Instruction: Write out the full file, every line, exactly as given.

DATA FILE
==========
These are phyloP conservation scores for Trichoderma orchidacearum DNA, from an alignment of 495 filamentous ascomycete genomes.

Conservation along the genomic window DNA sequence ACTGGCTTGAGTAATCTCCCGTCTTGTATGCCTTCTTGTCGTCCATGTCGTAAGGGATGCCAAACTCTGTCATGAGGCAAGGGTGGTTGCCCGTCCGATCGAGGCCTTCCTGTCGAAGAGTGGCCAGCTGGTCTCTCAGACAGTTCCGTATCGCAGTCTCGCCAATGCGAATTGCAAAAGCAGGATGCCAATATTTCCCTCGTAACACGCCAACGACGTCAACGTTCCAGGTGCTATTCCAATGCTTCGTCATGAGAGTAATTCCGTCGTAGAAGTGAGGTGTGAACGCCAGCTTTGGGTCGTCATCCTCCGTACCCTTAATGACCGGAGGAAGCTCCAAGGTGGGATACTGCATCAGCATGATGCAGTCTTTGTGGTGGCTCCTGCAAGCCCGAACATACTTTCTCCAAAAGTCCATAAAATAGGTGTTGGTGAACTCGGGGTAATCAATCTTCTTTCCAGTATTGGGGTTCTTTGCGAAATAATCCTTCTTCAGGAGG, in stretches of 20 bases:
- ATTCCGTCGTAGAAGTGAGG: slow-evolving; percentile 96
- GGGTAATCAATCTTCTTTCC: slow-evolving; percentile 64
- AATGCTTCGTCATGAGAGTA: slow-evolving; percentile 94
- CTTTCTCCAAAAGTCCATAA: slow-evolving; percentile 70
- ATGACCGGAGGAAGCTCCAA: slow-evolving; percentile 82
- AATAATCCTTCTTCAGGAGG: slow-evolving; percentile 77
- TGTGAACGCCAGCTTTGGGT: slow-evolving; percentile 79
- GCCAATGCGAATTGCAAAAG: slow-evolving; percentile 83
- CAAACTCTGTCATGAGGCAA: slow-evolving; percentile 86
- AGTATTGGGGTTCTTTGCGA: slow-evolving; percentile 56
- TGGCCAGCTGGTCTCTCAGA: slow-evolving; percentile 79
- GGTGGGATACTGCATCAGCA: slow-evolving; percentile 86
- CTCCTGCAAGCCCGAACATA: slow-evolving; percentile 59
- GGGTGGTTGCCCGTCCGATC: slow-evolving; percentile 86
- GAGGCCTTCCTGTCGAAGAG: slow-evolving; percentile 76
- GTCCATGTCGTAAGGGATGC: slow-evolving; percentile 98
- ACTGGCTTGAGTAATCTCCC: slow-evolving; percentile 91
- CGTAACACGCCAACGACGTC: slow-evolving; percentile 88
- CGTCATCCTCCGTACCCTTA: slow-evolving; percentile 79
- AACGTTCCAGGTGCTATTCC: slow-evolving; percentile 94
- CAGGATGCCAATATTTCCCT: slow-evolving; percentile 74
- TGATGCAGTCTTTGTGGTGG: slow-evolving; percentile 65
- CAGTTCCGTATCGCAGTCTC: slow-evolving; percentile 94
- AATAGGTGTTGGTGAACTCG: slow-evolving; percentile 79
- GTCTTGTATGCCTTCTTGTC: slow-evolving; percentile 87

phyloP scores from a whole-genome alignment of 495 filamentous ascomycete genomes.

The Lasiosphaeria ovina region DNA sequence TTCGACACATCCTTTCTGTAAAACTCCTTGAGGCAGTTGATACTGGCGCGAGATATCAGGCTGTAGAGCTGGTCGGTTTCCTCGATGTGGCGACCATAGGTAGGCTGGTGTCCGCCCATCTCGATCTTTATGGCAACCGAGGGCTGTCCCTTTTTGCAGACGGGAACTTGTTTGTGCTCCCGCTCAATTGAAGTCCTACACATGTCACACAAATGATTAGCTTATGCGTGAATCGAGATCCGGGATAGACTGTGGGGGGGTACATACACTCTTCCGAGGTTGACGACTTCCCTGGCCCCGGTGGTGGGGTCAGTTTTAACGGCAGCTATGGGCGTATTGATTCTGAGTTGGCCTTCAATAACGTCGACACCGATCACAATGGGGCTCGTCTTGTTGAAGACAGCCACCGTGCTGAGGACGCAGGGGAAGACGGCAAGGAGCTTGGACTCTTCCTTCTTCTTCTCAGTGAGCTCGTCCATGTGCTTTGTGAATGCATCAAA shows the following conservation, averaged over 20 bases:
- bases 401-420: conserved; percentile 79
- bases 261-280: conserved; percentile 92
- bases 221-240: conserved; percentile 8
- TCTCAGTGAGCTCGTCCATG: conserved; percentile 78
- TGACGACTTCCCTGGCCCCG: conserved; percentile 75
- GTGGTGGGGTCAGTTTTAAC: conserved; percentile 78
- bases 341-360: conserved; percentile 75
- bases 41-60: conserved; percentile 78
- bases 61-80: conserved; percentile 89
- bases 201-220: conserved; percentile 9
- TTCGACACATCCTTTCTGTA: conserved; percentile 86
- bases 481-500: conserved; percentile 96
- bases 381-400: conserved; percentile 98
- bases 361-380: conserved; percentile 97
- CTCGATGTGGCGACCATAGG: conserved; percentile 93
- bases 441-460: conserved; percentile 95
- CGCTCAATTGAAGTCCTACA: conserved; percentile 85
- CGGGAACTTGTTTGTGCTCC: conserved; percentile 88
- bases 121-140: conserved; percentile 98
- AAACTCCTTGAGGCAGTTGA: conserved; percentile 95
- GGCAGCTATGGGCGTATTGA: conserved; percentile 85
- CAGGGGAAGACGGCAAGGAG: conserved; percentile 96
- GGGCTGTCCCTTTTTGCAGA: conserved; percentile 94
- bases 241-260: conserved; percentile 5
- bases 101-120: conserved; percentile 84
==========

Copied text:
These are phyloP conservation scores for Trichoderma orchidacearum DNA, from an alignment of 495 filamentous ascomycete genomes.

Conservation along the genomic window DNA sequence ACTGGCTTGAGTAATCTCCCGTCTTGTATGCCTTCTTGTCGTCCATGTCGTAAGGGATGCCAAACTCTGTCATGAGGCAAGGGTGGTTGCCCGTCCGATCGAGGCCTTCCTGTCGAAGAGTGGCCAGCTGGTCTCTCAGACAGTTCCGTATCGCAGTCTCGCCAATGCGAATTGCAAAAGCAGGATGCCAATATTTCCCTCGTAACACGCCAACGACGTCAACGTTCCAGGTGCTATTCCAATGCTTCGTCATGAGAGTAATTCCGTCGTAGAAGTGAGGTGTGAACGCCAGCTTTGGGTCGTCATCCTCCGTACCCTTAATGACCGGAGGAAGCTCCAAGGTGGGATACTGCATCAGCATGATGCAGTCTTTGTGGTGGCTCCTGCAAGCCCGAACATACTTTCTCCAAAAGTCCATAAAATAGGTGTTGGTGAACTCGGGGTAATCAATCTTCTTTCCAGTATTGGGGTTCTTTGCGAAATAATCCTTCTTCAGGAGG, in stretches of 20 bases:
- ATTCCGTCGTAGAAGTGAGG: slow-evolving; percentile 96
- GGGTAATCAATCTTCTTTCC: slow-evolving; percentile 64
- AATGCTTCGTCATGAGAGTA: slow-evolving; percentile 94
- CTTTCTCCAAAAGTCCATAA: slow-evolving; percentile 70
- ATGACCGGAGGAAGCTCCAA: slow-evolving; percentile 82
- AATAATCCTTCTTCAGGAGG: slow-evolving; percentile 77
- TGTGAACGCCAGCTTTGGGT: slow-evolving; percentile 79
- GCCAATGCGAATTGCAAAAG: slow-evolving; percentile 83
- CAAACTCTGTCATGAGGCAA: slow-evolving; percentile 86
- AGTATTGGGGTTCTTTGCGA: slow-evolving; percentile 56
- TGGCCAGCTGGTCTCTCAGA: slow-evolving; percentile 79
- GGTGGGATACTGCATCAGCA: slow-evolving; percentile 86
- CTCCTGCAAGCCCGAACATA: slow-evolving; percentile 59
- GGGTGGTTGCCCGTCCGATC: slow-evolving; percentile 86
- GAGGCCTTCCTGTCGAAGAG: slow-evolving; percentile 76
- GTCCATGTCGTAAGGGATGC: slow-evolving; percentile 98
- ACTGGCTTGAGTAATCTCCC: slow-evolving; percentile 91
- CGTAACACGCCAACGACGTC: slow-evolving; percentile 88
- CGTCATCCTCCGTACCCTTA: slow-evolving; percentile 79
- AACGTTCCAGGTGCTATTCC: slow-evolving; percentile 94
- CAGGATGCCAATATTTCCCT: slow-evolving; percentile 74
- TGATGCAGTCTTTGTGGTGG: slow-evolving; percentile 65
- CAGTTCCGTATCGCAGTCTC: slow-evolving; percentile 94
- AATAGGTGTTGGTGAACTCG: slow-evolving; percentile 79
- GTCTTGTATGCCTTCTTGTC: slow-evolving; percentile 87

phyloP scores from a whole-genome alignment of 495 filamentous ascomycete genomes.

The Lasiosphaeria ovina region DNA sequence TTCGACACATCCTTTCTGTAAAACTCCTTGAGGCAGTTGATACTGGCGCGAGATATCAGGCTGTAGAGCTGGTCGGTTTCCTCGATGTGGCGACCATAGGTAGGCTGGTGTCCGCCCATCTCGATCTTTATGGCAACCGAGGGCTGTCCCTTTTTGCAGACGGGAACTTGTTTGTGCTCCCGCTCAATTGAAGTCCTACACATGTCACACAAATGATTAGCTTATGCGTGAATCGAGATCCGGGATAGACTGTGGGGGGGTACATACACTCTTCCGAGGTTGACGACTTCCCTGGCCCCGGTGGTGGGGTCAGTTTTAACGGCAGCTATGGGCGTATTGATTCTGAGTTGGCCTTCAATAACGTCGACACCGATCACAATGGGGCTCGTCTTGTTGAAGACAGCCACCGTGCTGAGGACGCAGGGGAAGACGGCAAGGAGCTTGGACTCTTCCTTCTTCTTCTCAGTGAGCTCGTCCATGTGCTTTGTGAATGCATCAAA shows the following conservation, averaged over 20 bases:
- bases 401-420: conserved; percentile 79
- bases 261-280: conserved; percentile 92
- bases 221-240: conserved; percentile 8
- TCTCAGTGAGCTCGTCCATG: conserved; percentile 78
- TGACGACTTCCCTGGCCCCG: conserved; percentile 75
- GTGGTGGGGTCAGTTTTAAC: conserved; percentile 78
- bases 341-360: conserved; percentile 75
- bases 41-60: conserved; percentile 78
- bases 61-80: conserved; percentile 89
- bases 201-220: conserved; percentile 9
- TTCGACACATCCTTTCTGTA: conserved; percentile 86
- bases 481-500: conserved; percentile 96
- bases 381-400: conserved; percentile 98
- bases 361-380: conserved; percentile 97
- CTCGATGTGGCGACCATAGG: conserved; percentile 93
- bases 441-460: conserved; percentile 95
- CGCTCAATTGAAGTCCTACA: conserved; percentile 85
- CGGGAACTTGTTTGTGCTCC: conserved; percentile 88
- bases 121-140: conserved; percentile 98
- AAACTCCTTGAGGCAGTTGA: conserved; percentile 95
- GGCAGCTATGGGCGTATTGA: conserved; percentile 85
- CAGGGGAAGACGGCAAGGAG: conserved; percentile 96
- GGGCTGTCCCTTTTTGCAGA: conserved; percentile 94
- bases 241-260: conserved; percentile 5
- bases 101-120: conserved; percentile 84